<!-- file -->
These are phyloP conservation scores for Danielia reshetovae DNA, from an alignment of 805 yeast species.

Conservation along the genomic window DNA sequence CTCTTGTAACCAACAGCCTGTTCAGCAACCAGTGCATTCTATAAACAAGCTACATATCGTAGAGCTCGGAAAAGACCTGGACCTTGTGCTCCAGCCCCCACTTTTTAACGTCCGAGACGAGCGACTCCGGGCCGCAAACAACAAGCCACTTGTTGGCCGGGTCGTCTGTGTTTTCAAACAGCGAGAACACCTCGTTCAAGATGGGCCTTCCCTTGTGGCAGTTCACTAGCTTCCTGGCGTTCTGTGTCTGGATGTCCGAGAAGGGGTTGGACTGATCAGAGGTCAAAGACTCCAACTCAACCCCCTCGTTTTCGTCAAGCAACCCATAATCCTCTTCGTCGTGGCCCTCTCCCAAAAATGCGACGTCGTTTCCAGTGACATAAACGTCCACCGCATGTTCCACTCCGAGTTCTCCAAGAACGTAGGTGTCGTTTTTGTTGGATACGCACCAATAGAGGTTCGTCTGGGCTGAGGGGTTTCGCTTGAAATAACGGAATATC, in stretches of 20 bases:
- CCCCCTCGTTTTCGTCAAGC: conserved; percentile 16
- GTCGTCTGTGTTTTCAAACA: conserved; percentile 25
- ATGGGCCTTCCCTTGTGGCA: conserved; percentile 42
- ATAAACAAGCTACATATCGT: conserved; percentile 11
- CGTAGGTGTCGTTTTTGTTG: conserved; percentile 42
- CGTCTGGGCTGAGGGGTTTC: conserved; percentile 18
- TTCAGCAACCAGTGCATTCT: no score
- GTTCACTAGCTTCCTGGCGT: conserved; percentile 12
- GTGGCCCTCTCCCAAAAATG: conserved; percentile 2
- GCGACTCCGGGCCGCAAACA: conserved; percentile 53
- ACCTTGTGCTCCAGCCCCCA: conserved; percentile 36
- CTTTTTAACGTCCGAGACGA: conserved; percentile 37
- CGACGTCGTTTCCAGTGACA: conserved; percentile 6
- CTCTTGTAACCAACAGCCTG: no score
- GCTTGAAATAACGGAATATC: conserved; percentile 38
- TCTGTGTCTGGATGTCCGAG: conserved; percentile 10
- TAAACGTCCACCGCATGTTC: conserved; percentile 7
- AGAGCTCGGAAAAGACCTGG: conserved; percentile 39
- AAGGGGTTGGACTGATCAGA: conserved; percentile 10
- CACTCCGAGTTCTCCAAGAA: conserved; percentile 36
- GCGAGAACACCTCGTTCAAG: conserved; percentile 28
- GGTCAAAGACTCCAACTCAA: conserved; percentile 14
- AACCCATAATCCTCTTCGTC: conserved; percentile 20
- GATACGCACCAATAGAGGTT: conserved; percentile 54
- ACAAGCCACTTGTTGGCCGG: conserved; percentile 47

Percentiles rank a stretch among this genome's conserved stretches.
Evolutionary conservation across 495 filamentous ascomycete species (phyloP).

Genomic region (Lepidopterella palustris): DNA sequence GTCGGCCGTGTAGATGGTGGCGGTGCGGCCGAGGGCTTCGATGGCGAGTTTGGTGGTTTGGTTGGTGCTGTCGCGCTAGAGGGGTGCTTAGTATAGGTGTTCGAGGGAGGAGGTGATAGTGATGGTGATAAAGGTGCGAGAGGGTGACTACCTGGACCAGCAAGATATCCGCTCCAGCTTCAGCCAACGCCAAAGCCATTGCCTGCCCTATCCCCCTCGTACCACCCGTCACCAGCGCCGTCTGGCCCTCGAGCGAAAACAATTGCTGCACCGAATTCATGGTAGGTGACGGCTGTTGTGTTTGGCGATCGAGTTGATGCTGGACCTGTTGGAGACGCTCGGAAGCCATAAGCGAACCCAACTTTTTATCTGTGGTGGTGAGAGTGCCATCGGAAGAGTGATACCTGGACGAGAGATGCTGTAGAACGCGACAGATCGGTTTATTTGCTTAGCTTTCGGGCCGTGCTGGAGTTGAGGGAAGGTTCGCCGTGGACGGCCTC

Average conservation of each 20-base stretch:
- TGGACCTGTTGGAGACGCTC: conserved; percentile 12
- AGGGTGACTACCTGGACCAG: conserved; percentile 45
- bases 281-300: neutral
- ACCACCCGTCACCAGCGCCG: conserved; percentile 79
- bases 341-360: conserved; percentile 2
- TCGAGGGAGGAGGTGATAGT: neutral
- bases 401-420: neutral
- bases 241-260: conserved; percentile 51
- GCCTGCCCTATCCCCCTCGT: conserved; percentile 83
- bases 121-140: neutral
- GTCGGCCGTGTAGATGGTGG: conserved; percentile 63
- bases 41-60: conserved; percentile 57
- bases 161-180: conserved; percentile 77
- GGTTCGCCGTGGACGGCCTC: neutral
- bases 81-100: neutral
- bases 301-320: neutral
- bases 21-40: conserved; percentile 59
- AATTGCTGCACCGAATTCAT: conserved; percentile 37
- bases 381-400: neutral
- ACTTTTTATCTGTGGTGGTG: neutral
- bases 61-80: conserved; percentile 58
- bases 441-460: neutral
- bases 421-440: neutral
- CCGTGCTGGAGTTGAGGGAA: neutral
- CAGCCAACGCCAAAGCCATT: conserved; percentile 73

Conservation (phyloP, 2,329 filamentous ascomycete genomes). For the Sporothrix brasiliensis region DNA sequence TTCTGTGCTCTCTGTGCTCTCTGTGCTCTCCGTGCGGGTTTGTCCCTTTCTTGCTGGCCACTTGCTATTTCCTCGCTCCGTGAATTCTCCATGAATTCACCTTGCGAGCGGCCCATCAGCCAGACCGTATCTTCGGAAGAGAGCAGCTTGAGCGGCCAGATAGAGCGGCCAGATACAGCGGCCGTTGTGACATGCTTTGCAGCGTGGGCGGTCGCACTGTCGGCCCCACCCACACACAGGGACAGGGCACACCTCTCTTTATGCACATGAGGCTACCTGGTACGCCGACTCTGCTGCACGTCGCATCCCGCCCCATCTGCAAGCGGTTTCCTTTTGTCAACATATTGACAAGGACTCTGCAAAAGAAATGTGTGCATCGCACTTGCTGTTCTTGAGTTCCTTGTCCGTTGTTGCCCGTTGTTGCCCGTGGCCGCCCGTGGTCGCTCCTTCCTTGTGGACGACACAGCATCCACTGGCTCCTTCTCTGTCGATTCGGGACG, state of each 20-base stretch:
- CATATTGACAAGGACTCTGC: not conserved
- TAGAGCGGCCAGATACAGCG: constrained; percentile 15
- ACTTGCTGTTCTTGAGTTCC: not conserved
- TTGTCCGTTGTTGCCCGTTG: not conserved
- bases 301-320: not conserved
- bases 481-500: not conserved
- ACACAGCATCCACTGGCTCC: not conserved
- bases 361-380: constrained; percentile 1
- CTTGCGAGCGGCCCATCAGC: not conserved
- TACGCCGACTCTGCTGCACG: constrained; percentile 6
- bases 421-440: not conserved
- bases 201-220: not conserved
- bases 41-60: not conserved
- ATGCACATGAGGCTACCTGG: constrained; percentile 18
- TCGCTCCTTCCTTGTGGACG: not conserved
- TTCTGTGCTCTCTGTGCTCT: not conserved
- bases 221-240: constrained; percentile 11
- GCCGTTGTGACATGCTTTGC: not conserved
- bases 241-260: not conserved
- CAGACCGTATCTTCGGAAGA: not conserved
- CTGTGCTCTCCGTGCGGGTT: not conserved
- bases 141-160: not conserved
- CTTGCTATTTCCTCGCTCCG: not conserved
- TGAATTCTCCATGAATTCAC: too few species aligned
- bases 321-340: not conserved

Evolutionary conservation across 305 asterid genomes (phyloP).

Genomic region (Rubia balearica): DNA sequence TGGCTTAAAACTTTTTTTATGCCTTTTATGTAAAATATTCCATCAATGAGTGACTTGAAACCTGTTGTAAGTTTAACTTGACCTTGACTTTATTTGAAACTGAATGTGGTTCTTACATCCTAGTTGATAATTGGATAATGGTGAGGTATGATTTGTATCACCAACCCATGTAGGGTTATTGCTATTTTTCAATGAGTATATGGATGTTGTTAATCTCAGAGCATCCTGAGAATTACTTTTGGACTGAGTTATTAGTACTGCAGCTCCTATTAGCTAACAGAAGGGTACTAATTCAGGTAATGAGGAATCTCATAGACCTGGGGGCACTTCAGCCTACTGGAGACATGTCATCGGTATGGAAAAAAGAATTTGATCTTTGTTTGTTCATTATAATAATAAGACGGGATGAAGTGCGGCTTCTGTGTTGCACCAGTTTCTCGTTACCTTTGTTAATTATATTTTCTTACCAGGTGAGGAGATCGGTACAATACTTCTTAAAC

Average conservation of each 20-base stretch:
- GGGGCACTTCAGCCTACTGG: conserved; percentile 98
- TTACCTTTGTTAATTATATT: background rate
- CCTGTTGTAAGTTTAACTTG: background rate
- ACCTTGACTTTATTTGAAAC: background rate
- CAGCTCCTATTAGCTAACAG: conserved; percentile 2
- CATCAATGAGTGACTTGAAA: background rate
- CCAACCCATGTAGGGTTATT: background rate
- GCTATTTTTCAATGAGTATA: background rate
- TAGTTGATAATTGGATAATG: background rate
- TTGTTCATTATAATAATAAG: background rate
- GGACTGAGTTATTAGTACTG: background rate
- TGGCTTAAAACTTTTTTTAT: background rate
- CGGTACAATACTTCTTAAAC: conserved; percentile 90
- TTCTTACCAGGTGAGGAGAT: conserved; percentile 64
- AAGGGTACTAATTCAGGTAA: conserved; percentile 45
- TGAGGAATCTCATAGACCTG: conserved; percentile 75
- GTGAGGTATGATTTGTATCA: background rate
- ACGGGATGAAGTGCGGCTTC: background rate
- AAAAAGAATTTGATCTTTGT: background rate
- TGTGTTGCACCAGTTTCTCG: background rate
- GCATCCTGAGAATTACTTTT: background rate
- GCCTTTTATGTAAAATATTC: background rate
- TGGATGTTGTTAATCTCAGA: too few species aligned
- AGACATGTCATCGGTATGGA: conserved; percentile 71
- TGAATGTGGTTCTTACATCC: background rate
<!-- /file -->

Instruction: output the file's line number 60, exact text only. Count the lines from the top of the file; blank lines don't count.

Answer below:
- ACTTGCTGTTCTTGAGTTCC: not conserved